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Gary Graham – ROAD TREKKER

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Thursday, July 17, 2014
A hero's gift


Don't ignore conditions – confront them
While many are spending their time arguing about the reasons for the lack of sardina in Baja Sur, they should be making adjustments to make better use of the baits that are available ... big baits, little baits, dead bait and, in some cases, cut bait.

Sure, we have had temporary gaps when the sardina disappear mysteriously only to return later in the same fashion. Thus far this year it seems different and is lasting much longer than even Baja old timers can remember.

deadballyhooare
DEAD BALLYHOO ARE an excellent  bait when rigged correctly, which isn't simply pinning them on a hook and trap hook and dragging them bouncing on the water behind the boat at trolling speed.

While all of us are accustomed to jumping in a boat and finding the local bait guy – and then paying him a good chunk of change to top off the tank – and then go fish. So far this year, if you do find a bait man, the fish in the bottom of his panga are likely to look like they came out of someone's aquarium. Last week, fishing at Las Arenas, I don't remember seeing one sardina.

Our bait selection included ladyfish on the large side and 5-inch live ballyhoo on the small side and a lot other kinds in between. All these baits required not only different techniques, but different style of hook as well as sizes.

Ladyfish, as an example, as most anglers know, are like candy to roosterfish … BIG ONES. The grandes have been more common throughout Baja Sur this year according to the glowing reports. However, hooking a small, let’s say 3/0 J hook through the bait’s nose and expecting consistent hookups may be a tad optimistic.

Those in the know from experience opt for an 8\0 circle hook with the offset flattened and dental flossed to the top of the nose for best results.

Dead ballyhoo are an excellent bait when rigged correctly, which isn't simply pinning them on a hook and trap hook and dragging them bouncing on the water behind the boat at trolling speed. A small egg sinker sewed beneath the chin and perhaps covered with brightly colored skirt will undoubtedly increase the number of bites. Taken a step further, if the backbone is removed, they will actually swim enticingly.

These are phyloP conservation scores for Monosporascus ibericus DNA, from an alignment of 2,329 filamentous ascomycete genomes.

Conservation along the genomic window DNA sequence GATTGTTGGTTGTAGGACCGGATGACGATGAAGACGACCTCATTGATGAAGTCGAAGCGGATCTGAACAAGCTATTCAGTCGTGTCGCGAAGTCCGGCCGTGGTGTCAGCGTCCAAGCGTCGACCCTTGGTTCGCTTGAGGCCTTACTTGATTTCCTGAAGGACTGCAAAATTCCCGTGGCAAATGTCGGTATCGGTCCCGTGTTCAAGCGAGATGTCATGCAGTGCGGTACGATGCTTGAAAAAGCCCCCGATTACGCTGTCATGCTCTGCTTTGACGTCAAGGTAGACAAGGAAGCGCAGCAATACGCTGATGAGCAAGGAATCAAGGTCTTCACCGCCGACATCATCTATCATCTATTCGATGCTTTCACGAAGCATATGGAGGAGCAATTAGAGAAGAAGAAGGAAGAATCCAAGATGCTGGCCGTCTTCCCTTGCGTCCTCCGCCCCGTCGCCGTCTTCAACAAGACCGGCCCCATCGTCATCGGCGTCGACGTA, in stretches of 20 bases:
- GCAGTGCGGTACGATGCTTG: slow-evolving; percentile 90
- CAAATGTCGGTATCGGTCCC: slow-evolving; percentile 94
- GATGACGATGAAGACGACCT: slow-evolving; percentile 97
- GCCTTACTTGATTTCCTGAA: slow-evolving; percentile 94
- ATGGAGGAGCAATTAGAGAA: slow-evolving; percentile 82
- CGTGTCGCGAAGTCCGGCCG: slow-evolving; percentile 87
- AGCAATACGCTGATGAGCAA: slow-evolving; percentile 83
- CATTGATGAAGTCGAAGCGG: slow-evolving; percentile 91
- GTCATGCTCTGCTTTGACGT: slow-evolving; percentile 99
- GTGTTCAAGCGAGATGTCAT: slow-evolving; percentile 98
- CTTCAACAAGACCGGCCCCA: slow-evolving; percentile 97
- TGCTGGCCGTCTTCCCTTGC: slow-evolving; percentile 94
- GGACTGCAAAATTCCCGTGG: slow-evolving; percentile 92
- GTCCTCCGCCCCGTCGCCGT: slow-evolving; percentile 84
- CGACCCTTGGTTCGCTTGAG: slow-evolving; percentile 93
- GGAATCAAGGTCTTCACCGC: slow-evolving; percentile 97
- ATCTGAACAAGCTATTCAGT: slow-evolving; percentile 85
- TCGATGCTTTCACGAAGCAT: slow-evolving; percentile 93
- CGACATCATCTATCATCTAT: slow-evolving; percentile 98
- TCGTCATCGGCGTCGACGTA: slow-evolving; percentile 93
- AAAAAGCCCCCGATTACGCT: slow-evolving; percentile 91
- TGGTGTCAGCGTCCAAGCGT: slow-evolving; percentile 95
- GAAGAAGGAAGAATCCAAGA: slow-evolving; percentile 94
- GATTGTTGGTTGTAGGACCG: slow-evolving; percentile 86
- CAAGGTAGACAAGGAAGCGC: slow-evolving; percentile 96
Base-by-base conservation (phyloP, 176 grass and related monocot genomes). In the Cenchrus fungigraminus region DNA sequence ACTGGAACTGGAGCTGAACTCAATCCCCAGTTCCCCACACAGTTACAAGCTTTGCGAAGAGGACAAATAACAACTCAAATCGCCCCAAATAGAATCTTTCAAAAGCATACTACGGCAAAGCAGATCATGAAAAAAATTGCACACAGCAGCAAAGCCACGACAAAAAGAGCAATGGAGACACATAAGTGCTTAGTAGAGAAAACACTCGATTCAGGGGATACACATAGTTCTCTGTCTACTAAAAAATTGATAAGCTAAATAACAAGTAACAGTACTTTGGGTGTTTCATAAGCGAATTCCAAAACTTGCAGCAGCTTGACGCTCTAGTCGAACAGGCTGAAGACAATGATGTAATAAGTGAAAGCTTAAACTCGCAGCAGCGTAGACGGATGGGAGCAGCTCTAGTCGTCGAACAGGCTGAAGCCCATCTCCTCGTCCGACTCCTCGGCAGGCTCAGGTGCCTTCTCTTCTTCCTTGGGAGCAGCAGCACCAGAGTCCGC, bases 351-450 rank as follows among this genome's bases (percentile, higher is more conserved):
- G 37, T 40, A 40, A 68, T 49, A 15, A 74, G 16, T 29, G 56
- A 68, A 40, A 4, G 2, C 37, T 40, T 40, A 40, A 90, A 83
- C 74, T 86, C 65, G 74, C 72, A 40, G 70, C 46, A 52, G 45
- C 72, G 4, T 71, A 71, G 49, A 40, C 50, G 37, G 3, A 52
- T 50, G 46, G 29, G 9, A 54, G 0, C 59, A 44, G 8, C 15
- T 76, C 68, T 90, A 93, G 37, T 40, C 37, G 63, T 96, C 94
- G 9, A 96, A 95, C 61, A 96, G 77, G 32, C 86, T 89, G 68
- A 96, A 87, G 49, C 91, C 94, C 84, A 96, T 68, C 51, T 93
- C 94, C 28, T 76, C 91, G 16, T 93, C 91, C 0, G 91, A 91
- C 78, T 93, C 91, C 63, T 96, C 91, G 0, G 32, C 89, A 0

Enough about bait rigging. Tackle and techniques can be modified to fit whatever kind of bait is available. In Southern California, the buzz has been about sardines disappearing and the smaller anchovy replacing them as the common bait. So, suddenly many are considering spinning or lighter longer rods to cast the smaller baits. Perhaps similar adjustments should be a consideration in Baja.

Adjustments may be as simple as letting a fish run a little longer because of larger baits. Tackle stores are filled with a plethora of different top water and swimming artificial lures that have proven productive. If you don't believe it, the next time you see some fly-fishers casting from the beach, more than likely one on them will be flinging a hookless lure to tease the fish closer for his buddies’.

I had clients show up with squid in their cooler because they heard there wasn't any bait. Good thinking; but these days you can buy squid in some of the local markets. What about cat food? That same cat food that is used to chum up mackerel will set off a pretty impressive dorado feeding frenzy.

Experienced anglers are all about adapting and when faced with unfavorable conditions seeking ways to work around them and drawing from prior experiences that may be modified or improved upon to improve their chances now.

Sportfishing is all about challenge that doesn't begin when you hook up. Adapting to conditions has always been an important part of being a successful angler. We've all been confronted by unfavorable conditions and found ways to work around them … not just blithely accepting them as today's norm, but relying on our past experiences to find a way to overcome them.

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